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Thread: Regarding the Cuicuit Breaker (MCB)

  1. #1
    Join Date
    Oct 2009
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    Question Regarding the Cuicuit Breaker (MCB)

    Dear all, i am really a new bee in the electrical industry, and i need to learn about the basic conponents of the cuicuit to do the design

    is there anyone can kindly advice me about the MCB, especially the difference between the 1p 1p+n and 2p MCB & 3p 3p+n and 4p MCB?

    as well as the usage (where & when) of the above MCBs. Thanks very much in advance

  2. #2
    Join Date
    Jun 2003
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    5,672
    I assume 1p means a single pole breaker, 2p is a two pole breaker, and 3p is a three pole breaker.

    Are you familiar with three phase systems? If not, you need to find some reading material on this.

    1p+n, 2p+n and 3p+n probably means a "1 pole plus neutral", "2 pole plus neutral", and "3 pole plus neutral". That doesn't make much sense for circuit breakers because the neutral wire is never ran through a breaker, it is tied on to the neutral bus. But it does make sense for describing a load, or the wiring to the load.

  3. #3
    Join Date
    Feb 2003
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    Wisconsin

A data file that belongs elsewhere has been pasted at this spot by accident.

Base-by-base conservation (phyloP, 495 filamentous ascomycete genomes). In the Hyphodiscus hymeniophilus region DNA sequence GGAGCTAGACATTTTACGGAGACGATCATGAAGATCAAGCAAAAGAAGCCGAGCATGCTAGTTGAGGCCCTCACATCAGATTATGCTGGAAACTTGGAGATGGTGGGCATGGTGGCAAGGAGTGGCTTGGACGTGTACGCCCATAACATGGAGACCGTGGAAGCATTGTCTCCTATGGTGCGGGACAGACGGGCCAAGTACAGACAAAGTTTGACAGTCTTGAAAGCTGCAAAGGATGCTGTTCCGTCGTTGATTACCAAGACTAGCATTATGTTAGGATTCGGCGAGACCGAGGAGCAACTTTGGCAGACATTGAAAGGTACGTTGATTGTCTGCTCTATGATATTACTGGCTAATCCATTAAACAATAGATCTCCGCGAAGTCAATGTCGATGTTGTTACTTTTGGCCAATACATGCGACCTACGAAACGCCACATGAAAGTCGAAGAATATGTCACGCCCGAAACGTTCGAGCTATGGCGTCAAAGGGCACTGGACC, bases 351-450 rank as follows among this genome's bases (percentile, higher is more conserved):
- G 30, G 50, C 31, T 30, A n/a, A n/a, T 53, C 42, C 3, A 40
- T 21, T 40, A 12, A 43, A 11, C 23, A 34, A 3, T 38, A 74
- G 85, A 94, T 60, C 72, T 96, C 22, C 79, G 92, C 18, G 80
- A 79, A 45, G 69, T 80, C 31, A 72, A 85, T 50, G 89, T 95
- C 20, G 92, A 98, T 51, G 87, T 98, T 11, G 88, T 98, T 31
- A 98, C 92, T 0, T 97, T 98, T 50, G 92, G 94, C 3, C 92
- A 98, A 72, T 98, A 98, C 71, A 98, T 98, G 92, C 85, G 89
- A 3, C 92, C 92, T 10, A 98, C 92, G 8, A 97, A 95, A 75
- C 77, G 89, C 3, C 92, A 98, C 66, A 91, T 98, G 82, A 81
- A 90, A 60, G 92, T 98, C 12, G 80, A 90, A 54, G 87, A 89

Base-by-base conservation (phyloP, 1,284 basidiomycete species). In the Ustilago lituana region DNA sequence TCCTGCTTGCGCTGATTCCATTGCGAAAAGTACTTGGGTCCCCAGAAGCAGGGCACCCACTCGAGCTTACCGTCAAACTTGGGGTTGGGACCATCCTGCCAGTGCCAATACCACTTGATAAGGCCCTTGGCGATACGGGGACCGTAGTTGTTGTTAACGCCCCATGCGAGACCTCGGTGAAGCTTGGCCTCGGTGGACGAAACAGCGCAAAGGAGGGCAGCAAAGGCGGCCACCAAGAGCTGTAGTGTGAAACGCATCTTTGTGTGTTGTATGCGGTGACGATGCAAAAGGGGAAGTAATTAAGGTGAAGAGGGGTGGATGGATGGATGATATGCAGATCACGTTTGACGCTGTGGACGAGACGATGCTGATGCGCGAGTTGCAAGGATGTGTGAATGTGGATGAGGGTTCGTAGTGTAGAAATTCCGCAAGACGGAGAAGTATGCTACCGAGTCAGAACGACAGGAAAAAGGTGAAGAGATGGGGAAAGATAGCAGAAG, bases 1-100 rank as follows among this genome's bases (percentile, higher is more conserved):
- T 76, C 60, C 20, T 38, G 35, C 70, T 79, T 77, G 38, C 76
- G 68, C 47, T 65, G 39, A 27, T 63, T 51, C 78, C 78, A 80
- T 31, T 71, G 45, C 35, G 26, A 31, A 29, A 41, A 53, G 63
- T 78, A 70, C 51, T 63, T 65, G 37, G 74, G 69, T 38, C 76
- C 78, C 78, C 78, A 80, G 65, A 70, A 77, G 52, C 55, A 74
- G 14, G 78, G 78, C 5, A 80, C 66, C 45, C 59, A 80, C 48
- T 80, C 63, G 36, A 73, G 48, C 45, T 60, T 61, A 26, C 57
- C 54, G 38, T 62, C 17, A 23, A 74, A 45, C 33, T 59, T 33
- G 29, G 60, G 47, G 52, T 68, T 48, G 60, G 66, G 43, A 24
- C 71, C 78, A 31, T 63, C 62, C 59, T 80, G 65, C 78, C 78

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    Quote Originally Posted by Yuyu_XX View Post
    Dear all, i am really a new bee in the electrical industry, and i need to learn about the basic conponents of the cuicuit to do the design

    is there anyone can kindly advice me about the MCB, especially the difference between the 1p 1p+n and 2p MCB & 3p 3p+n and 4p MCB?

    as well as the usage (where & when) of the above MCBs. Thanks very much in advance
    The terminology you are using is not common in North America.

    1P - is a single set of contacts which have overcurrent protection

    1P +N - is two sets of contacts, one has overcurrent protection and the other is simply a switch. In the US we call this type of breaker a 2-wire Switched Neutral

    2P - is two sets of contacts, both with overcurrent protection

    3P - is three sets of contacts, all with overcurrent protection

    3P + N - is four sets of contacts, three with overcurrent protection and the fourth is simply a switch

    4P - is four sets of contacts, all with overcurrent protection

    You can find more information by looking at literature from manufacturers that make both European and North American equipment. Try someone like Schneider Electric and their Merlin Gerin breakers.
    Just because you can, doesn't mean you should.

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